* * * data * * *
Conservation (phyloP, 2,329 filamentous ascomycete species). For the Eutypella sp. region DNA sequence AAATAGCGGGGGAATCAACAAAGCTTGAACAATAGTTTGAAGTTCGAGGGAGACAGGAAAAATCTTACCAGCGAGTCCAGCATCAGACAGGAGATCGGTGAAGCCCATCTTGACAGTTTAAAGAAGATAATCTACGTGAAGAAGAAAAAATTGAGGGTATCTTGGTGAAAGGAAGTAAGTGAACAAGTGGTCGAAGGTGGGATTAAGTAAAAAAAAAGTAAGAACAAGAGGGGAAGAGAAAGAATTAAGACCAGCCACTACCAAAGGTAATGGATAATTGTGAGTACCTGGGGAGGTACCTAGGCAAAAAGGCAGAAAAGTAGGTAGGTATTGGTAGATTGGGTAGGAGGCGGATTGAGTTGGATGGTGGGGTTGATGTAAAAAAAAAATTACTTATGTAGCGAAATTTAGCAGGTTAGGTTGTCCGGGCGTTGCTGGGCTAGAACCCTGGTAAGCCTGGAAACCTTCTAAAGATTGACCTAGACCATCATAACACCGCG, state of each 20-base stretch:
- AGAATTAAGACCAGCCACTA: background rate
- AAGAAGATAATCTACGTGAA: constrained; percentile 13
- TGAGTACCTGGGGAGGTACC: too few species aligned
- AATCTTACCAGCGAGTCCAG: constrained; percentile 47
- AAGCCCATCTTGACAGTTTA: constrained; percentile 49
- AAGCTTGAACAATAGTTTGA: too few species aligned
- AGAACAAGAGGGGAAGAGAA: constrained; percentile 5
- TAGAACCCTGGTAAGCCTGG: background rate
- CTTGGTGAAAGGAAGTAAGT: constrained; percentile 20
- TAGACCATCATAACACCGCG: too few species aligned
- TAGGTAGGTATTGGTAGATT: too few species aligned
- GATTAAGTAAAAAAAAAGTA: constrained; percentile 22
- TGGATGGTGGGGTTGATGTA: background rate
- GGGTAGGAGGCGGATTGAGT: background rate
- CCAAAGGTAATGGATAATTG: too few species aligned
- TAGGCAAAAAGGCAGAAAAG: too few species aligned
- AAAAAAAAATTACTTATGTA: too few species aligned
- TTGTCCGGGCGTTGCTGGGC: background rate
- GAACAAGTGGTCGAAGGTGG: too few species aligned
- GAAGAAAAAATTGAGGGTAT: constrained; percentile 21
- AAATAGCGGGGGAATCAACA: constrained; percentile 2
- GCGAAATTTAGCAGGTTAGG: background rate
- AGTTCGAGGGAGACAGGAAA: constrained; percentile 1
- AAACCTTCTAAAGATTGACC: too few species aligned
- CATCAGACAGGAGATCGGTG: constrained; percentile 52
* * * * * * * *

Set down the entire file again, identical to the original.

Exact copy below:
Conservation (phyloP, 2,329 filamentous ascomycete species). For the Eutypella sp. region DNA sequence AAATAGCGGGGGAATCAACAAAGCTTGAACAATAGTTTGAAGTTCGAGGGAGACAGGAAAAATCTTACCAGCGAGTCCAGCATCAGACAGGAGATCGGTGAAGCCCATCTTGACAGTTTAAAGAAGATAATCTACGTGAAGAAGAAAAAATTGAGGGTATCTTGGTGAAAGGAAGTAAGTGAACAAGTGGTCGAAGGTGGGATTAAGTAAAAAAAAAGTAAGAACAAGAGGGGAAGAGAAAGAATTAAGACCAGCCACTACCAAAGGTAATGGATAATTGTGAGTACCTGGGGAGGTACCTAGGCAAAAAGGCAGAAAAGTAGGTAGGTATTGGTAGATTGGGTAGGAGGCGGATTGAGTTGGATGGTGGGGTTGATGTAAAAAAAAAATTACTTATGTAGCGAAATTTAGCAGGTTAGGTTGTCCGGGCGTTGCTGGGCTAGAACCCTGGTAAGCCTGGAAACCTTCTAAAGATTGACCTAGACCATCATAACACCGCG, state of each 20-base stretch:
- AGAATTAAGACCAGCCACTA: background rate
- AAGAAGATAATCTACGTGAA: constrained; percentile 13
- TGAGTACCTGGGGAGGTACC: too few species aligned
- AATCTTACCAGCGAGTCCAG: constrained; percentile 47
- AAGCCCATCTTGACAGTTTA: constrained; percentile 49
- AAGCTTGAACAATAGTTTGA: too few species aligned
- AGAACAAGAGGGGAAGAGAA: constrained; percentile 5
- TAGAACCCTGGTAAGCCTGG: background rate
- CTTGGTGAAAGGAAGTAAGT: constrained; percentile 20
- TAGACCATCATAACACCGCG: too few species aligned
- TAGGTAGGTATTGGTAGATT: too few species aligned
- GATTAAGTAAAAAAAAAGTA: constrained; percentile 22
- TGGATGGTGGGGTTGATGTA: background rate
- GGGTAGGAGGCGGATTGAGT: background rate
- CCAAAGGTAATGGATAATTG: too few species aligned
- TAGGCAAAAAGGCAGAAAAG: too few species aligned
- AAAAAAAAATTACTTATGTA: too few species aligned
- TTGTCCGGGCGTTGCTGGGC: background rate
- GAACAAGTGGTCGAAGGTGG: too few species aligned
- GAAGAAAAAATTGAGGGTAT: constrained; percentile 21
- AAATAGCGGGGGAATCAACA: constrained; percentile 2
- GCGAAATTTAGCAGGTTAGG: background rate
- AGTTCGAGGGAGACAGGAAA: constrained; percentile 1
- AAACCTTCTAAAGATTGACC: too few species aligned
- CATCAGACAGGAGATCGGTG: constrained; percentile 52